I was flying home with an empty Super Cub when I flew by a mountain top that looked liked a possible landing spot. I had seen the potential several years earlier, but had never taken the time to work out a landing on it. The winds were calm and the air had not yet been disturbed with afternoon thermals so I decided to give it a couple of passes. It was plenty long enough, but I was surprised by how steep it was. It was one of those scenarios where it was too steep to drag downhill or uphill so all I could do was fly by at an angle looking out the side window. This makes it much more difficult to judge length and texture but it can still give you the overall perspective. There was a hump in the middle that I was trying to get a good look at to determine size. After several passes I decided the hump of concern would not be an issue because the steep terrain would decelerate me so quickly that by the time I reached it I would just roll over it. (A “bump” jars the aircraft, a “hump” launches the aircraft)
In the process of checking-out the strip I also detected a very slight tailwind, but since length was not really an issue I decided it was manageable. I flew by the airstrip one last time as I headed out for final approach. As I turned in toward the mountain top with my flaps fully extended I double checked my ground speed and found it acceptable. As I passed the point of no return I could feel the tail wind had increased. I tried to ease off the throttle and pitch the nose up to really slow it down, but could feel the airplane sag out from underneath me, so I came back in with a little bit of power and hit the ground “long and hot” (meaning I landed well beyond where I intended going faster than I desired). I nailed “the hump” and launched back into the air even though I was climbing a significant hill. One wheel came almost 2 feet off the ground, that is a massive bounce, and is unacceptable in this sort of flying.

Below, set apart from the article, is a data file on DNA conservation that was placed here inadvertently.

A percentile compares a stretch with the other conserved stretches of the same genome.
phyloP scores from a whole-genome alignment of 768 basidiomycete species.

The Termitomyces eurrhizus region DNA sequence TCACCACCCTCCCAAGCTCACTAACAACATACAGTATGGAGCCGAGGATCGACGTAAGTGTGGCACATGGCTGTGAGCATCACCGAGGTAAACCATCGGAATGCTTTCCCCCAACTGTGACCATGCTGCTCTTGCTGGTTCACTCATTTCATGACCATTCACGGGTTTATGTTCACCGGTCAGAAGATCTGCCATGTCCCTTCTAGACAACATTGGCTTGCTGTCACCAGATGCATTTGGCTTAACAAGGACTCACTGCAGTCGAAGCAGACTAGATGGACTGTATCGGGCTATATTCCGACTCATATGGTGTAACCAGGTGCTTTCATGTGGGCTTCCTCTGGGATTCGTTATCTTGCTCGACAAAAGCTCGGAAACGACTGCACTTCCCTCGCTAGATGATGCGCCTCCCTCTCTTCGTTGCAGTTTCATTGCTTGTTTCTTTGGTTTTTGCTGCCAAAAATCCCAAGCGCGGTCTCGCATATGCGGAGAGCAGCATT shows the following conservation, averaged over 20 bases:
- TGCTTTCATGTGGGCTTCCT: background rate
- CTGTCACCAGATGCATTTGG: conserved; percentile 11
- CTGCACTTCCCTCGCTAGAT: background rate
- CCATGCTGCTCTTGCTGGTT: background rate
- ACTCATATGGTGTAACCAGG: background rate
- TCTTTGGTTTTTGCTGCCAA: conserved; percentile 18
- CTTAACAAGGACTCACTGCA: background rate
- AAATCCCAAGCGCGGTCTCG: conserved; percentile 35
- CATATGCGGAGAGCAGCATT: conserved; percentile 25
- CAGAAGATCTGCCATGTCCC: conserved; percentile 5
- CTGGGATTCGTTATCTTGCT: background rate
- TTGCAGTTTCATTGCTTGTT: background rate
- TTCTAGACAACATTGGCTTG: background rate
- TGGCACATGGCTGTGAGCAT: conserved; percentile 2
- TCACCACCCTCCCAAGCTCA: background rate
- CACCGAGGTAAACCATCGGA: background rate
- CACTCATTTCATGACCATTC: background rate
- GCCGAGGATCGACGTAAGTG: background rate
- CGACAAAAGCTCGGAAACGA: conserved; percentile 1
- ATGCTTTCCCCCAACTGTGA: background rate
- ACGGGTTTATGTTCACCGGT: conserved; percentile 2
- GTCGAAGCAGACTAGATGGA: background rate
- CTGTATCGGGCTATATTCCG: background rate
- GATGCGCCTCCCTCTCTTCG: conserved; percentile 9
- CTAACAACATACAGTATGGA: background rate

We all botch landings once in awhile, and this was a perfect example. I should have moved-on as soon as I detected the tailwind. These sorts of landings don’t lend the luxury of a, “little tailwind”. I’ve noticed with pilots that nothing is ever their fault. It’s always the, “gust of wind” or “engine problems”. Truth is that gust of wind is still my fault because I should have accounted for the fact that there was adverse wind blowing… and then gone home! This landing was no big deal, and nothing of consequence happened. There were no passengers onboard and I was very light, but I remember this event because it surprised me, and I hate surprises in the pilot seat.
An embarrassing bounce.